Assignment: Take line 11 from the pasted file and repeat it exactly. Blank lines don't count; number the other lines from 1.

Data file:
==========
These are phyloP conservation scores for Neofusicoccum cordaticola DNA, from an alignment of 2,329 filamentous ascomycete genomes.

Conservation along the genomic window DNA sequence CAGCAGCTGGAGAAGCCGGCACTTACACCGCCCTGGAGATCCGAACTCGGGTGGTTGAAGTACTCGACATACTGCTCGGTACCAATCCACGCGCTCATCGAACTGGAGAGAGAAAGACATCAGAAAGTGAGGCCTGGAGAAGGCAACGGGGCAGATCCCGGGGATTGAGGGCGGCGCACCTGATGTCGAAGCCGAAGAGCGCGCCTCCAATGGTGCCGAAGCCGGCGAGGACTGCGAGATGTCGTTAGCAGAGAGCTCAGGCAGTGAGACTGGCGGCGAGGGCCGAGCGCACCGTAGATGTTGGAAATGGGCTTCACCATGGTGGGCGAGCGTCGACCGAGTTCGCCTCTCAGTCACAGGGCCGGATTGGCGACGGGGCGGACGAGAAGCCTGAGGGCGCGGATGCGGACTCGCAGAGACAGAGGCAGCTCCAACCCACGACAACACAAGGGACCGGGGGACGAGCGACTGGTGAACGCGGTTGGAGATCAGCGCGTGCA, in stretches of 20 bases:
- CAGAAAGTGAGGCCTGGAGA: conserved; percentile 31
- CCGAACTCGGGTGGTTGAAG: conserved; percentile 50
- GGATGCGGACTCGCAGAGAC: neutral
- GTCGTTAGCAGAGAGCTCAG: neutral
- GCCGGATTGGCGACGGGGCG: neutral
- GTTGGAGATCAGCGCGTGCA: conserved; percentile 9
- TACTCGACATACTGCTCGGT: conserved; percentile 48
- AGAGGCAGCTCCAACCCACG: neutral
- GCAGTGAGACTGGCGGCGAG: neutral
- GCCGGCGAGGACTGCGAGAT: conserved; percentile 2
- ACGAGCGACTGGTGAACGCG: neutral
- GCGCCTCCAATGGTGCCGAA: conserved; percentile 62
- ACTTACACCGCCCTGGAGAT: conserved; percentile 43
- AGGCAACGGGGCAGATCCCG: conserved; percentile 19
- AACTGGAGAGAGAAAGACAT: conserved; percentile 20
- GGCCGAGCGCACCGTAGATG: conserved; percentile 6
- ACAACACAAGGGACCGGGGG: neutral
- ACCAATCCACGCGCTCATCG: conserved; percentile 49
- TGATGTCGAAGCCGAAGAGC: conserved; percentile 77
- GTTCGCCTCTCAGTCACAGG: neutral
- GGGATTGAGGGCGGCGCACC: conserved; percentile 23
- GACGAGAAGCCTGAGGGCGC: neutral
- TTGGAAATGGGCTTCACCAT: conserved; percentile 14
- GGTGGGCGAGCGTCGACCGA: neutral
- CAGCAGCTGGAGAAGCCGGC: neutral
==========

- GCAGTGAGACTGGCGGCGAG: neutral